5 Radical Self-Care Lessons for Educators

Alexis ShepardBlog, Connect Better, Engage Better, Lead Better, Lesson Plan Better, Reflect Better

TL;DR:

  • Burnout is not “this is just how it is.”
  • We need to prioritize our own wellness.
  • Self-care isn’t selfish and it’s not about temporary relief.
  • You must put the work in to maintain boundaries and demonstrate self-care.
  • Set office hours for yourself.
  • Embed wellness routines into your classroom to model self-care for students too.

Burnout

Six years ago, I burned out for the first time. It took me a while to even identify what I was going through. Even once my burnout had a name, my thought was “this is just how it is.” I truly believed that I had to suffer in silence.

It wasn’t until 2018 that I realized that maybe, just maybe, I could prioritize my own wellness in a way that would help me stand up to the larger issues facing classroom teachers.

The AfroEducator

When I created The AfroEducator originally, I didn’t intend for my platform to focus on teacher wellness. I didn’t even know what teacher wellness was. I remember trolling Twitter one day though and seeing a couple of tweets related to teacher self-care. Up until this point, I hadn’t even really heard of self-care. Those tweets—after my encounters with burnout—resonated with me. It was ultimately those words, and a subsequent podcast guest appearance, that launched me into the teacher wellness space. My passion for this work grows stronger with every story of burnout, every DM conversation, and every blog post that documents yet another educator’s experience.

Through all of my experiences and growth over the past few years, I’ve learned there are some key lessons to true self-care that I wanted to share here with you today.

I want to be very clear that I’m not proposing self-care as a solution to the many and varied issues that plague the teaching profession. However, I do believe and stand by the fact that self-care helps us stay more whole so that we have the capacity to fight and stand up to the issues in ways that create real changes that teachers, students—and ultimately our communities—deserve.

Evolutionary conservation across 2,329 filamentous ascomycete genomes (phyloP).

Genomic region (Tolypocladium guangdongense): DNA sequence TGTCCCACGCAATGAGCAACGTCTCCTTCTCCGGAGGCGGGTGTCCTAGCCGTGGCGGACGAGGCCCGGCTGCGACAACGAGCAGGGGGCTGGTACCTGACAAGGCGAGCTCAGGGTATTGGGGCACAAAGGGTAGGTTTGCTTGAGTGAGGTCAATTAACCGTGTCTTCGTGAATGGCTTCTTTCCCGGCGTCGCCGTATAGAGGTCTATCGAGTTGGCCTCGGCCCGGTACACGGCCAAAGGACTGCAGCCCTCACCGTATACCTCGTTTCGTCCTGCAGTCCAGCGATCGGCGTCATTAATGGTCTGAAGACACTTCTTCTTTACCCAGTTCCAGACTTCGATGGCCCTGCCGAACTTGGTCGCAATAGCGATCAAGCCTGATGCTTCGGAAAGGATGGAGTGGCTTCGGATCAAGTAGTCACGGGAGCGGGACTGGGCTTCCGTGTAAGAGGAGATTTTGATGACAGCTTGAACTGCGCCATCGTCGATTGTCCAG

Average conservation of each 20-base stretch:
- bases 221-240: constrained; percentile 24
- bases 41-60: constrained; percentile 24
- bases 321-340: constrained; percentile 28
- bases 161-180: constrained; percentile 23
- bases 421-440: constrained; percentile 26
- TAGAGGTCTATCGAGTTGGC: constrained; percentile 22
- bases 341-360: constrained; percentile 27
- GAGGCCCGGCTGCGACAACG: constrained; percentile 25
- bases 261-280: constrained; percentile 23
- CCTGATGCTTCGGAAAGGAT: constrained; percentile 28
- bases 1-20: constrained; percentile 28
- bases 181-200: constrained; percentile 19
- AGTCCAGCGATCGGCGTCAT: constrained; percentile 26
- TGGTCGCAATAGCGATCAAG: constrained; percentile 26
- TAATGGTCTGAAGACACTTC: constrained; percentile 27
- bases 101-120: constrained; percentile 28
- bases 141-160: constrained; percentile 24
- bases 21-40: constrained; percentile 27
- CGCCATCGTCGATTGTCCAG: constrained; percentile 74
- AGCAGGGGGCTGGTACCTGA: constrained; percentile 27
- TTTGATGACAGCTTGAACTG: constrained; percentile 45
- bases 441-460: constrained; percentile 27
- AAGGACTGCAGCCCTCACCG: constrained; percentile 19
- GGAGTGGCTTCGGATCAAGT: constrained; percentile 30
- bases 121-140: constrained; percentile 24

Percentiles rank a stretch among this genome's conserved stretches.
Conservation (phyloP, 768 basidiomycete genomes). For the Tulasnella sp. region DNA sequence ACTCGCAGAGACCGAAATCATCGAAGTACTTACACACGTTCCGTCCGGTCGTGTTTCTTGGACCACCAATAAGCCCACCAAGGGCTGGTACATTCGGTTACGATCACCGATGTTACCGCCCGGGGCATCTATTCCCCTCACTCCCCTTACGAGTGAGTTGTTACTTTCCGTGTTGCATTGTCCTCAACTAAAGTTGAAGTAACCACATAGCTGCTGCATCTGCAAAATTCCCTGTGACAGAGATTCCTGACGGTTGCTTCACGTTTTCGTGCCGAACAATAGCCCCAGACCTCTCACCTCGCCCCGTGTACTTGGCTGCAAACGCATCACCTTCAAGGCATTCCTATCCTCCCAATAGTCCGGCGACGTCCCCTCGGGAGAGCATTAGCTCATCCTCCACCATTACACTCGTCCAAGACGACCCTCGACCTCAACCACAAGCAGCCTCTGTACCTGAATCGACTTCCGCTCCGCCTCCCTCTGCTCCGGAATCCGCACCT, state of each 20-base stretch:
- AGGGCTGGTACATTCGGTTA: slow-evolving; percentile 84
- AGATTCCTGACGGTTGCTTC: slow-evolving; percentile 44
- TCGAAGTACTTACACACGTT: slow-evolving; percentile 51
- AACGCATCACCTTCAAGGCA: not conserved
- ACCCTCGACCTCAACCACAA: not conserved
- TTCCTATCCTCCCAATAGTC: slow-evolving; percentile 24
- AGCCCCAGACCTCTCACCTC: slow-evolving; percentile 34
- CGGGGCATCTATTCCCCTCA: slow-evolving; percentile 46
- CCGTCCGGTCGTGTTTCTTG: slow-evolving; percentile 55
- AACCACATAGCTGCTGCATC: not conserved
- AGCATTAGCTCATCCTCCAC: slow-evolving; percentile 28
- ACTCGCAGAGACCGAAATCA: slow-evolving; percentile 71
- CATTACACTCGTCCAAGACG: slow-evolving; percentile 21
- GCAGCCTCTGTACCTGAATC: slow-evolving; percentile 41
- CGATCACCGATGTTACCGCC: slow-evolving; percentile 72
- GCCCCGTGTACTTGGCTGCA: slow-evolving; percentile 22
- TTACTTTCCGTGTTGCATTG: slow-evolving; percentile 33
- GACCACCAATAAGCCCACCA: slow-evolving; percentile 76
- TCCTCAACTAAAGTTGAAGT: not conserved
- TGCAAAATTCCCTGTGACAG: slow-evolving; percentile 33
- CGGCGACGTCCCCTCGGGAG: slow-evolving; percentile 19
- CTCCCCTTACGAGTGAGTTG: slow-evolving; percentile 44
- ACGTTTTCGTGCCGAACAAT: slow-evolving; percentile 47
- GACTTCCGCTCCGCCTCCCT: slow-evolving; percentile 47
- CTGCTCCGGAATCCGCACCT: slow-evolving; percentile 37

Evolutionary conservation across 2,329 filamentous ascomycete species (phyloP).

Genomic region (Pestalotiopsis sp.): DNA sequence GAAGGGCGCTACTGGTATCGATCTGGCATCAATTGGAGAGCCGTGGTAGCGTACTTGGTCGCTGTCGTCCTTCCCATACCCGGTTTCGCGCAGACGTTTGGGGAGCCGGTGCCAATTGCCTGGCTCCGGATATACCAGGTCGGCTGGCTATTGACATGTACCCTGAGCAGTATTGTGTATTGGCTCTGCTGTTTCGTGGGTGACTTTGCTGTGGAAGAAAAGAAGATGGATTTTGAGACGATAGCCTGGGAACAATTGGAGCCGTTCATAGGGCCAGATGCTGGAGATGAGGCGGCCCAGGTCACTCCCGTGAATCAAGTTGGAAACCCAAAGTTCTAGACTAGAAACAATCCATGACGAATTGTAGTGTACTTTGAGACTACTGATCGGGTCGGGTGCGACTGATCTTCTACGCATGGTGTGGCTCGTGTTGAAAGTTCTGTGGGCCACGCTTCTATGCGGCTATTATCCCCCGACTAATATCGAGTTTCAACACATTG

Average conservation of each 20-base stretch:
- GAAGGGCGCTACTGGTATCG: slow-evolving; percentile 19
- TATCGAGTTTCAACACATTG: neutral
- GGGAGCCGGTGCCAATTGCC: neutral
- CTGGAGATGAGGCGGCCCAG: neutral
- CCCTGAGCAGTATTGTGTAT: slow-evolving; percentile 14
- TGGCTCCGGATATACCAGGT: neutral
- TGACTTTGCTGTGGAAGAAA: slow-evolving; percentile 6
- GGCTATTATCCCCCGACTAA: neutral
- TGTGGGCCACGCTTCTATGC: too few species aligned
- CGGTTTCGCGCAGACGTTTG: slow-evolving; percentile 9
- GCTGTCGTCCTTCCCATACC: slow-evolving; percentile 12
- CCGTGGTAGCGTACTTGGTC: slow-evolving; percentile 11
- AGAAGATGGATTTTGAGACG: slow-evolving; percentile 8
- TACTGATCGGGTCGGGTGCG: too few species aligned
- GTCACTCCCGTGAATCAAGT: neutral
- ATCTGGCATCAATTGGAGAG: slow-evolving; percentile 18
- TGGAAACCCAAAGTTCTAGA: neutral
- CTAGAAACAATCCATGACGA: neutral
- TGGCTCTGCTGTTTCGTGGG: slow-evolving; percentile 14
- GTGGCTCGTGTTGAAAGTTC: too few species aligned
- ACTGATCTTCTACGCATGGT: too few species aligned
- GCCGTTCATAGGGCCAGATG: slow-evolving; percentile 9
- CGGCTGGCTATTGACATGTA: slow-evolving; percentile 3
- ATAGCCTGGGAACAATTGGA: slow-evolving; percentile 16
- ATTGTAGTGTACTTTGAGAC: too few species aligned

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Self-care helps us stay more whole so that we have the capacity to fight and stand up to the issues in ways that create real changes that teachers, students - and ultimately our communities - deserve. Click To Tweet

1. Self-care isn’t self-serving.

This is probably the biggest argument against self-care. People assume that the “self” in self-care meant that it was all for the self. But, I’ve grown and learned that self-care is about taking care of YOU so that you can serve others. Many of us, especially, teachers, wear many hats. We will never play all of our roles perfectly, but self-care certainly increases our capacity to wear those hats and realize when we may need to swap one hat for another or remove hats altogether.

2. Self-care isn’t a quick fix.

Self-care is not a solution. It’s a mitigation strategy—a way to help keep the pieces together even when everything around you is falling apart. It’s also not a one-and-done situation either. You have to be willing to do the work, day after day. It’s mindfulness about our choices, how are we showing up, and whether or not we are showing up as the best versions of ourselves. It’s also about considering how we spend our time and the stories we tell ourselves that ultimately drive our actions.

3. Self-Care is NOT the same as self-indulgence.

Recently, I’ve seen several posts that are strongly against self-care and almost seem to shame anyone who supports that self-care could be helpful. Most of these pieces describe self-care as indulgences such as bubble baths, shopping trips, and glasses (or bottles) of wine; and they then proceed to stand against self-care as a whole. These narratives take a very limited and skewed view of self-care that is really more aligned with self-indulgence. One is compromised of actions that may provide temporary escape or relief, while the other is a mindset that is only developed through reflection, self-awareness, and habit changes that center around the notion of making choices that honor your best self.